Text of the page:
The Wedding Party

From The Paris Review:

WeddingAs Kim Kardashian recently reminded us, marriage is no longer the inevitable result of a wedding; the ritual is easily divorced from the institution. This is a source of some comfort to the single person approaching thirty, bombarded by engagement announcements and Facebooked wedding photo albums. Just a few more years of this, you tell yourself, and people will start getting divorced. So this fall I was tickled to receive an invitation to a fake wedding in New Orleans. With all the phoniness announced up front, there was no need for jealousy (I’ll die alone!), anxiety (She’s making a terrible mistake!), or expensive gifts (But I can’t even afford health insurance!).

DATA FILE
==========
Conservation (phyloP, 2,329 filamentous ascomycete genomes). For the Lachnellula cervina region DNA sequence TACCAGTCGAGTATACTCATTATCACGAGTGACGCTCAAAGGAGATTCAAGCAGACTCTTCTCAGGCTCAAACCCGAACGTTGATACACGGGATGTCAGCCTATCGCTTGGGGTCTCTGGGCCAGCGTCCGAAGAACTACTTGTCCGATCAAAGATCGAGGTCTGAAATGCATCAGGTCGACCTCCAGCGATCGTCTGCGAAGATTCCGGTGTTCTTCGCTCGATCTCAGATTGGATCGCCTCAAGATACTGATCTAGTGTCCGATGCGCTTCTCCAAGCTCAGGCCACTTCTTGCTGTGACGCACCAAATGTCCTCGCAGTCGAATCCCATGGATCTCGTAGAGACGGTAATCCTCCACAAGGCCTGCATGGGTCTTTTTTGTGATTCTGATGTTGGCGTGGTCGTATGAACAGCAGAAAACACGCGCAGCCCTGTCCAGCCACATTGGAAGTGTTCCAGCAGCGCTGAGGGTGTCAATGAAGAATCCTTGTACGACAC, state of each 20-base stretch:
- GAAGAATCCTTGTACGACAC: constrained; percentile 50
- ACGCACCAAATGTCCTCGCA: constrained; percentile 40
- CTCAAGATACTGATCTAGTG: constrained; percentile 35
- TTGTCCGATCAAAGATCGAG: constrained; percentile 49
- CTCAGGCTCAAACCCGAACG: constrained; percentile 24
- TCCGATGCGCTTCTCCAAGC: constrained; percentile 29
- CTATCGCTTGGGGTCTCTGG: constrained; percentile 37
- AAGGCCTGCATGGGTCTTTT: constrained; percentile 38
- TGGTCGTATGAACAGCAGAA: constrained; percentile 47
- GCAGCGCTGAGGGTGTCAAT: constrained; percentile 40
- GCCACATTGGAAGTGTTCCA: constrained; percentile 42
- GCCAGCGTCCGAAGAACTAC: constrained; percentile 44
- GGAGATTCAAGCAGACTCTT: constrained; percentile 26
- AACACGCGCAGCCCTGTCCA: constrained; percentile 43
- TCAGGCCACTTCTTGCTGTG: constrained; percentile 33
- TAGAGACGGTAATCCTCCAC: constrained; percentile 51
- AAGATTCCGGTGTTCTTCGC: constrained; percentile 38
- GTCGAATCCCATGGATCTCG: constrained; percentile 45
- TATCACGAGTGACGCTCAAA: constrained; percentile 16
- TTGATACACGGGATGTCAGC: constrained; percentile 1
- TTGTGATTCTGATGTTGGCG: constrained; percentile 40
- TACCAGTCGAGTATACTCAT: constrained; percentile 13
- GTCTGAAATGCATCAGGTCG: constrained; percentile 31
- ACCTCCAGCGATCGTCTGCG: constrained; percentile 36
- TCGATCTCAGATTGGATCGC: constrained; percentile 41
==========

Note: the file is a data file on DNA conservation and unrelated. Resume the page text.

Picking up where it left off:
The fake wedding was organized by my younger sister and her friends, a group of artists, actors, filmmakers, and writers in their twenties. Most are from the East or West coasts, having migrated to New Orleans in search of low rent and the kind of fun that withers in a climate of high property values. Part of the lost generation that graduated from college just as the economy collapsed, they have not even attempted to pursue traditional careers. In this spirit, the wedding was organized on a shoestring budget, with homemade food and homemade dresses and a pay-as-you-go bar at the usual rock-bottom New Orleans prices. The organizers paid something out of pocket, but it wasn’t much. The fake wedding was, among other things, a reminder that ingenuity is still a valuable asset—that you can still get married on the cheap.

More here.